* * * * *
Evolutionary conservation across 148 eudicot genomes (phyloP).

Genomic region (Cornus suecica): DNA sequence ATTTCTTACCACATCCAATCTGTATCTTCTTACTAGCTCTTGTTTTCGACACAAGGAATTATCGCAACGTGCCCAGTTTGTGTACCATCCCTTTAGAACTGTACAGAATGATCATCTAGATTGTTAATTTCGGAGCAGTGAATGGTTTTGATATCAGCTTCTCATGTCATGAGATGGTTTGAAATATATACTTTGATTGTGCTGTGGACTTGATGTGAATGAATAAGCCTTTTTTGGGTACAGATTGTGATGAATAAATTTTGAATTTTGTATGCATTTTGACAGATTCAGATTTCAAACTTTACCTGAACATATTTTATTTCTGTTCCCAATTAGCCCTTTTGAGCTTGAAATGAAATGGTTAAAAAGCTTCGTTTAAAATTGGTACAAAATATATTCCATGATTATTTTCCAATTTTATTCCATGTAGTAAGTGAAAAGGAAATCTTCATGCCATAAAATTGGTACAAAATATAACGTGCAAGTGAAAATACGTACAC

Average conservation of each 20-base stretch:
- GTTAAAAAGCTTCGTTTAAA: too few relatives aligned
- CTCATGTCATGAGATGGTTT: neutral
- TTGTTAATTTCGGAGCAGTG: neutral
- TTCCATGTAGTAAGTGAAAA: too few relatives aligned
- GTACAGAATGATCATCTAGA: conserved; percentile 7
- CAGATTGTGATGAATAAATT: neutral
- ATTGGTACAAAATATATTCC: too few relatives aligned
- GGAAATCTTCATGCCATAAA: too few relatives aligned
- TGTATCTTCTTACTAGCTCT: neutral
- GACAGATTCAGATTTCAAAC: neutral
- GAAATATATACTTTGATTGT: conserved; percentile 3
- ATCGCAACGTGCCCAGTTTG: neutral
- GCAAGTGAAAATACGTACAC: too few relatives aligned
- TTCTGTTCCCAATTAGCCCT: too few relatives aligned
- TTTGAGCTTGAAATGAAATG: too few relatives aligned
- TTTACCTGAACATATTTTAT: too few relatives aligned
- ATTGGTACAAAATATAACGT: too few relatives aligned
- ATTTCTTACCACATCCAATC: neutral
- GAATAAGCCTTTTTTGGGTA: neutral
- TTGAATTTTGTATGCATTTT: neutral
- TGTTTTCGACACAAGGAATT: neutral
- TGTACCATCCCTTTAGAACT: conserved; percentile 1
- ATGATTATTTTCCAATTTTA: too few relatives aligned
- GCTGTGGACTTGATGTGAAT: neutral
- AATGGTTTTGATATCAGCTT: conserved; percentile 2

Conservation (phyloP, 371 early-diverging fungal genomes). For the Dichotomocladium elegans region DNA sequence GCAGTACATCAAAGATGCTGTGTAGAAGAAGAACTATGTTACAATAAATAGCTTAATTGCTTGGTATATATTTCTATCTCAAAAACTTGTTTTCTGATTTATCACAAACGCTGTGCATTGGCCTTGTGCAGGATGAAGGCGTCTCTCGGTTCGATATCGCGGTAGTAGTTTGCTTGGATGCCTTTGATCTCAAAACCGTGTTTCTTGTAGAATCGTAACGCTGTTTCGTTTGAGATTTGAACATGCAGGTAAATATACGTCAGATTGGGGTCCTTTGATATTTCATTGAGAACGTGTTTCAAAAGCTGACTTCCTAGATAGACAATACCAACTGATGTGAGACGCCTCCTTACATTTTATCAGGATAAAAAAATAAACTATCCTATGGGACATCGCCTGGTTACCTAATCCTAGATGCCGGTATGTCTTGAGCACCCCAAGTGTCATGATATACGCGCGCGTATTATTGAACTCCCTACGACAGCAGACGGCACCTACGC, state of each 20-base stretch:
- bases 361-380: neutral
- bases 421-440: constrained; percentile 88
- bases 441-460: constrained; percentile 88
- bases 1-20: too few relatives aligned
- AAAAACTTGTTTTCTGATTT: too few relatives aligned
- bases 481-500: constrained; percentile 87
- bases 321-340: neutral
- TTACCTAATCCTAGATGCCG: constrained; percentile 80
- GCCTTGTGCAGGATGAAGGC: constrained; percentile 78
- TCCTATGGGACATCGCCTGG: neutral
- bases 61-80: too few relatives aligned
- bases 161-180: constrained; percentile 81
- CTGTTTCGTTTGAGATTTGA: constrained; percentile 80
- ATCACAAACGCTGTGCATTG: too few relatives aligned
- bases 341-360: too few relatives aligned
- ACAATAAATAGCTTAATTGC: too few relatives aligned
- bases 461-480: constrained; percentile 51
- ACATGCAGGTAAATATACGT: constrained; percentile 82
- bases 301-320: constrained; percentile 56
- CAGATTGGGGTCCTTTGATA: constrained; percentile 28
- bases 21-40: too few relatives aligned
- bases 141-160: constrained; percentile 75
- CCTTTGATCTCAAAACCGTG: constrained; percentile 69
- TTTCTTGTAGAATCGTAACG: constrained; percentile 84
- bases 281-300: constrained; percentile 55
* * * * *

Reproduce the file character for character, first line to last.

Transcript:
Evolutionary conservation across 148 eudicot genomes (phyloP).

Genomic region (Cornus suecica): DNA sequence ATTTCTTACCACATCCAATCTGTATCTTCTTACTAGCTCTTGTTTTCGACACAAGGAATTATCGCAACGTGCCCAGTTTGTGTACCATCCCTTTAGAACTGTACAGAATGATCATCTAGATTGTTAATTTCGGAGCAGTGAATGGTTTTGATATCAGCTTCTCATGTCATGAGATGGTTTGAAATATATACTTTGATTGTGCTGTGGACTTGATGTGAATGAATAAGCCTTTTTTGGGTACAGATTGTGATGAATAAATTTTGAATTTTGTATGCATTTTGACAGATTCAGATTTCAAACTTTACCTGAACATATTTTATTTCTGTTCCCAATTAGCCCTTTTGAGCTTGAAATGAAATGGTTAAAAAGCTTCGTTTAAAATTGGTACAAAATATATTCCATGATTATTTTCCAATTTTATTCCATGTAGTAAGTGAAAAGGAAATCTTCATGCCATAAAATTGGTACAAAATATAACGTGCAAGTGAAAATACGTACAC

Average conservation of each 20-base stretch:
- GTTAAAAAGCTTCGTTTAAA: too few relatives aligned
- CTCATGTCATGAGATGGTTT: neutral
- TTGTTAATTTCGGAGCAGTG: neutral
- TTCCATGTAGTAAGTGAAAA: too few relatives aligned
- GTACAGAATGATCATCTAGA: conserved; percentile 7
- CAGATTGTGATGAATAAATT: neutral
- ATTGGTACAAAATATATTCC: too few relatives aligned
- GGAAATCTTCATGCCATAAA: too few relatives aligned
- TGTATCTTCTTACTAGCTCT: neutral
- GACAGATTCAGATTTCAAAC: neutral
- GAAATATATACTTTGATTGT: conserved; percentile 3
- ATCGCAACGTGCCCAGTTTG: neutral
- GCAAGTGAAAATACGTACAC: too few relatives aligned
- TTCTGTTCCCAATTAGCCCT: too few relatives aligned
- TTTGAGCTTGAAATGAAATG: too few relatives aligned
- TTTACCTGAACATATTTTAT: too few relatives aligned
- ATTGGTACAAAATATAACGT: too few relatives aligned
- ATTTCTTACCACATCCAATC: neutral
- GAATAAGCCTTTTTTGGGTA: neutral
- TTGAATTTTGTATGCATTTT: neutral
- TGTTTTCGACACAAGGAATT: neutral
- TGTACCATCCCTTTAGAACT: conserved; percentile 1
- ATGATTATTTTCCAATTTTA: too few relatives aligned
- GCTGTGGACTTGATGTGAAT: neutral
- AATGGTTTTGATATCAGCTT: conserved; percentile 2

Conservation (phyloP, 371 early-diverging fungal genomes). For the Dichotomocladium elegans region DNA sequence GCAGTACATCAAAGATGCTGTGTAGAAGAAGAACTATGTTACAATAAATAGCTTAATTGCTTGGTATATATTTCTATCTCAAAAACTTGTTTTCTGATTTATCACAAACGCTGTGCATTGGCCTTGTGCAGGATGAAGGCGTCTCTCGGTTCGATATCGCGGTAGTAGTTTGCTTGGATGCCTTTGATCTCAAAACCGTGTTTCTTGTAGAATCGTAACGCTGTTTCGTTTGAGATTTGAACATGCAGGTAAATATACGTCAGATTGGGGTCCTTTGATATTTCATTGAGAACGTGTTTCAAAAGCTGACTTCCTAGATAGACAATACCAACTGATGTGAGACGCCTCCTTACATTTTATCAGGATAAAAAAATAAACTATCCTATGGGACATCGCCTGGTTACCTAATCCTAGATGCCGGTATGTCTTGAGCACCCCAAGTGTCATGATATACGCGCGCGTATTATTGAACTCCCTACGACAGCAGACGGCACCTACGC, state of each 20-base stretch:
- bases 361-380: neutral
- bases 421-440: constrained; percentile 88
- bases 441-460: constrained; percentile 88
- bases 1-20: too few relatives aligned
- AAAAACTTGTTTTCTGATTT: too few relatives aligned
- bases 481-500: constrained; percentile 87
- bases 321-340: neutral
- TTACCTAATCCTAGATGCCG: constrained; percentile 80
- GCCTTGTGCAGGATGAAGGC: constrained; percentile 78
- TCCTATGGGACATCGCCTGG: neutral
- bases 61-80: too few relatives aligned
- bases 161-180: constrained; percentile 81
- CTGTTTCGTTTGAGATTTGA: constrained; percentile 80
- ATCACAAACGCTGTGCATTG: too few relatives aligned
- bases 341-360: too few relatives aligned
- ACAATAAATAGCTTAATTGC: too few relatives aligned
- bases 461-480: constrained; percentile 51
- ACATGCAGGTAAATATACGT: constrained; percentile 82
- bases 301-320: constrained; percentile 56
- CAGATTGGGGTCCTTTGATA: constrained; percentile 28
- bases 21-40: too few relatives aligned
- bases 141-160: constrained; percentile 75
- CCTTTGATCTCAAAACCGTG: constrained; percentile 69
- TTTCTTGTAGAATCGTAACG: constrained; percentile 84
- bases 281-300: constrained; percentile 55